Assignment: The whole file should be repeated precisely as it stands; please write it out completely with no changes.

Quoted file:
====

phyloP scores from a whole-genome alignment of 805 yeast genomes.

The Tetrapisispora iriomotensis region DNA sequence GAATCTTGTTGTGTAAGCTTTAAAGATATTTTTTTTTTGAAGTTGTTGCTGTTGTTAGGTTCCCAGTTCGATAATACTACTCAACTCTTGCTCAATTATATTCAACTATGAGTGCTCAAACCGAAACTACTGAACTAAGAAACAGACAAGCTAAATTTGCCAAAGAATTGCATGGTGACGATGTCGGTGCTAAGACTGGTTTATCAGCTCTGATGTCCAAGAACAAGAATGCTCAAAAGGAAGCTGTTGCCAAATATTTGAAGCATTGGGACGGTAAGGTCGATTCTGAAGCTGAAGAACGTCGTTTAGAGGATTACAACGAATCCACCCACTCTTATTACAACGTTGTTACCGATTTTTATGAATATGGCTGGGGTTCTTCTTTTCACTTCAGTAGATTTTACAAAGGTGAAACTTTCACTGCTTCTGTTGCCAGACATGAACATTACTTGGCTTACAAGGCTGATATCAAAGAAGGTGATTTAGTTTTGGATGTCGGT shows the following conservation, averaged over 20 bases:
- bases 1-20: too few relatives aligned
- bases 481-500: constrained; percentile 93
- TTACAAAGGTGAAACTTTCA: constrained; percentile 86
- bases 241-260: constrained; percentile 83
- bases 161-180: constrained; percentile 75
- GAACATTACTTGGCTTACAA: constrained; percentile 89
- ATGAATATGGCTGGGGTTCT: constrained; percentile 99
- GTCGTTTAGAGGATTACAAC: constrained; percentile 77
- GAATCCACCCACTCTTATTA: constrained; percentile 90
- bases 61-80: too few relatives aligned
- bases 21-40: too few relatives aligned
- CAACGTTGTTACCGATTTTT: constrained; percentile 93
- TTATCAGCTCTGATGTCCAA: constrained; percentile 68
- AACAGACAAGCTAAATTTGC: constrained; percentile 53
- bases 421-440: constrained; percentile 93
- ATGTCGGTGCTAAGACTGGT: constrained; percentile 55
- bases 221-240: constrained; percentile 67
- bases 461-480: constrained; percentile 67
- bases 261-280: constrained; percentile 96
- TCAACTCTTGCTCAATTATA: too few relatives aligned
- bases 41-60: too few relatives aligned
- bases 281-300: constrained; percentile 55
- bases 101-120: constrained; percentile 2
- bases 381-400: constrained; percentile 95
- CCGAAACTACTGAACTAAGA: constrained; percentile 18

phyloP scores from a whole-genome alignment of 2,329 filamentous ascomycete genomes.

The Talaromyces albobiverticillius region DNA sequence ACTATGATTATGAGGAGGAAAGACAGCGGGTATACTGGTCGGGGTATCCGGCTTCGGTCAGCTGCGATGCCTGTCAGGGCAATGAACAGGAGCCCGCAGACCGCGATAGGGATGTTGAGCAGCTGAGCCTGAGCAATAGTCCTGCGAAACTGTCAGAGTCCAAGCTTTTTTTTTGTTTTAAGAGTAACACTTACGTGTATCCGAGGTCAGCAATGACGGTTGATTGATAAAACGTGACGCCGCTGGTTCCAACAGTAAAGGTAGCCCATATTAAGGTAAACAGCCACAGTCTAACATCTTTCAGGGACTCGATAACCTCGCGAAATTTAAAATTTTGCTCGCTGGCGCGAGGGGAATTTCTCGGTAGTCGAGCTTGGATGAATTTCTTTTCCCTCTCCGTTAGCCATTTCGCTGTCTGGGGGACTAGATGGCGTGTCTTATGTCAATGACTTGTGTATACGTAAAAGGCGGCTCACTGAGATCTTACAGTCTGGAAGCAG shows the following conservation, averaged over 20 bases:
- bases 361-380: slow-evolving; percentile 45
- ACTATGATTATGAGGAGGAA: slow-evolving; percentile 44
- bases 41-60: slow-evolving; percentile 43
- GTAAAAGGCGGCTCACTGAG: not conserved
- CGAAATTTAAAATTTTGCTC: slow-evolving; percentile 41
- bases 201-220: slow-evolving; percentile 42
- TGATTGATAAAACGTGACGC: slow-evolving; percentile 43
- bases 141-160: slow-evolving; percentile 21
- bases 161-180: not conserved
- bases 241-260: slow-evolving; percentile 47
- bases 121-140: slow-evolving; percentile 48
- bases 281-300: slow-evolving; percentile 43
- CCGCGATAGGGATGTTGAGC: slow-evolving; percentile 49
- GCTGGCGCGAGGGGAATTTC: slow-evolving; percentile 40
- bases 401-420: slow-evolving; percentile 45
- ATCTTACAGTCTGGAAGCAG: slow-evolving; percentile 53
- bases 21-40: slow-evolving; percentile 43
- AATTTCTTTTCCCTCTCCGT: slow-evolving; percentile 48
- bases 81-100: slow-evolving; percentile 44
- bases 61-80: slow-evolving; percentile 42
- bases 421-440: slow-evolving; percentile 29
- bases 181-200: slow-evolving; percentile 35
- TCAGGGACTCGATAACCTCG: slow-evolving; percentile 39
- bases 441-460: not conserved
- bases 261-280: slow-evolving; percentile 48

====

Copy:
phyloP scores from a whole-genome alignment of 805 yeast genomes.

The Tetrapisispora iriomotensis region DNA sequence GAATCTTGTTGTGTAAGCTTTAAAGATATTTTTTTTTTGAAGTTGTTGCTGTTGTTAGGTTCCCAGTTCGATAATACTACTCAACTCTTGCTCAATTATATTCAACTATGAGTGCTCAAACCGAAACTACTGAACTAAGAAACAGACAAGCTAAATTTGCCAAAGAATTGCATGGTGACGATGTCGGTGCTAAGACTGGTTTATCAGCTCTGATGTCCAAGAACAAGAATGCTCAAAAGGAAGCTGTTGCCAAATATTTGAAGCATTGGGACGGTAAGGTCGATTCTGAAGCTGAAGAACGTCGTTTAGAGGATTACAACGAATCCACCCACTCTTATTACAACGTTGTTACCGATTTTTATGAATATGGCTGGGGTTCTTCTTTTCACTTCAGTAGATTTTACAAAGGTGAAACTTTCACTGCTTCTGTTGCCAGACATGAACATTACTTGGCTTACAAGGCTGATATCAAAGAAGGTGATTTAGTTTTGGATGTCGGT shows the following conservation, averaged over 20 bases:
- bases 1-20: too few relatives aligned
- bases 481-500: constrained; percentile 93
- TTACAAAGGTGAAACTTTCA: constrained; percentile 86
- bases 241-260: constrained; percentile 83
- bases 161-180: constrained; percentile 75
- GAACATTACTTGGCTTACAA: constrained; percentile 89
- ATGAATATGGCTGGGGTTCT: constrained; percentile 99
- GTCGTTTAGAGGATTACAAC: constrained; percentile 77
- GAATCCACCCACTCTTATTA: constrained; percentile 90
- bases 61-80: too few relatives aligned
- bases 21-40: too few relatives aligned
- CAACGTTGTTACCGATTTTT: constrained; percentile 93
- TTATCAGCTCTGATGTCCAA: constrained; percentile 68
- AACAGACAAGCTAAATTTGC: constrained; percentile 53
- bases 421-440: constrained; percentile 93
- ATGTCGGTGCTAAGACTGGT: constrained; percentile 55
- bases 221-240: constrained; percentile 67
- bases 461-480: constrained; percentile 67
- bases 261-280: constrained; percentile 96
- TCAACTCTTGCTCAATTATA: too few relatives aligned
- bases 41-60: too few relatives aligned
- bases 281-300: constrained; percentile 55
- bases 101-120: constrained; percentile 2
- bases 381-400: constrained; percentile 95
- CCGAAACTACTGAACTAAGA: constrained; percentile 18

phyloP scores from a whole-genome alignment of 2,329 filamentous ascomycete genomes.

The Talaromyces albobiverticillius region DNA sequence ACTATGATTATGAGGAGGAAAGACAGCGGGTATACTGGTCGGGGTATCCGGCTTCGGTCAGCTGCGATGCCTGTCAGGGCAATGAACAGGAGCCCGCAGACCGCGATAGGGATGTTGAGCAGCTGAGCCTGAGCAATAGTCCTGCGAAACTGTCAGAGTCCAAGCTTTTTTTTTGTTTTAAGAGTAACACTTACGTGTATCCGAGGTCAGCAATGACGGTTGATTGATAAAACGTGACGCCGCTGGTTCCAACAGTAAAGGTAGCCCATATTAAGGTAAACAGCCACAGTCTAACATCTTTCAGGGACTCGATAACCTCGCGAAATTTAAAATTTTGCTCGCTGGCGCGAGGGGAATTTCTCGGTAGTCGAGCTTGGATGAATTTCTTTTCCCTCTCCGTTAGCCATTTCGCTGTCTGGGGGACTAGATGGCGTGTCTTATGTCAATGACTTGTGTATACGTAAAAGGCGGCTCACTGAGATCTTACAGTCTGGAAGCAG shows the following conservation, averaged over 20 bases:
- bases 361-380: slow-evolving; percentile 45
- ACTATGATTATGAGGAGGAA: slow-evolving; percentile 44
- bases 41-60: slow-evolving; percentile 43
- GTAAAAGGCGGCTCACTGAG: not conserved
- CGAAATTTAAAATTTTGCTC: slow-evolving; percentile 41
- bases 201-220: slow-evolving; percentile 42
- TGATTGATAAAACGTGACGC: slow-evolving; percentile 43
- bases 141-160: slow-evolving; percentile 21
- bases 161-180: not conserved
- bases 241-260: slow-evolving; percentile 47
- bases 121-140: slow-evolving; percentile 48
- bases 281-300: slow-evolving; percentile 43
- CCGCGATAGGGATGTTGAGC: slow-evolving; percentile 49
- GCTGGCGCGAGGGGAATTTC: slow-evolving; percentile 40
- bases 401-420: slow-evolving; percentile 45
- ATCTTACAGTCTGGAAGCAG: slow-evolving; percentile 53
- bases 21-40: slow-evolving; percentile 43
- AATTTCTTTTCCCTCTCCGT: slow-evolving; percentile 48
- bases 81-100: slow-evolving; percentile 44
- bases 61-80: slow-evolving; percentile 42
- bases 421-440: slow-evolving; percentile 29
- bases 181-200: slow-evolving; percentile 35
- TCAGGGACTCGATAACCTCG: slow-evolving; percentile 39
- bases 441-460: not conserved
- bases 261-280: slow-evolving; percentile 48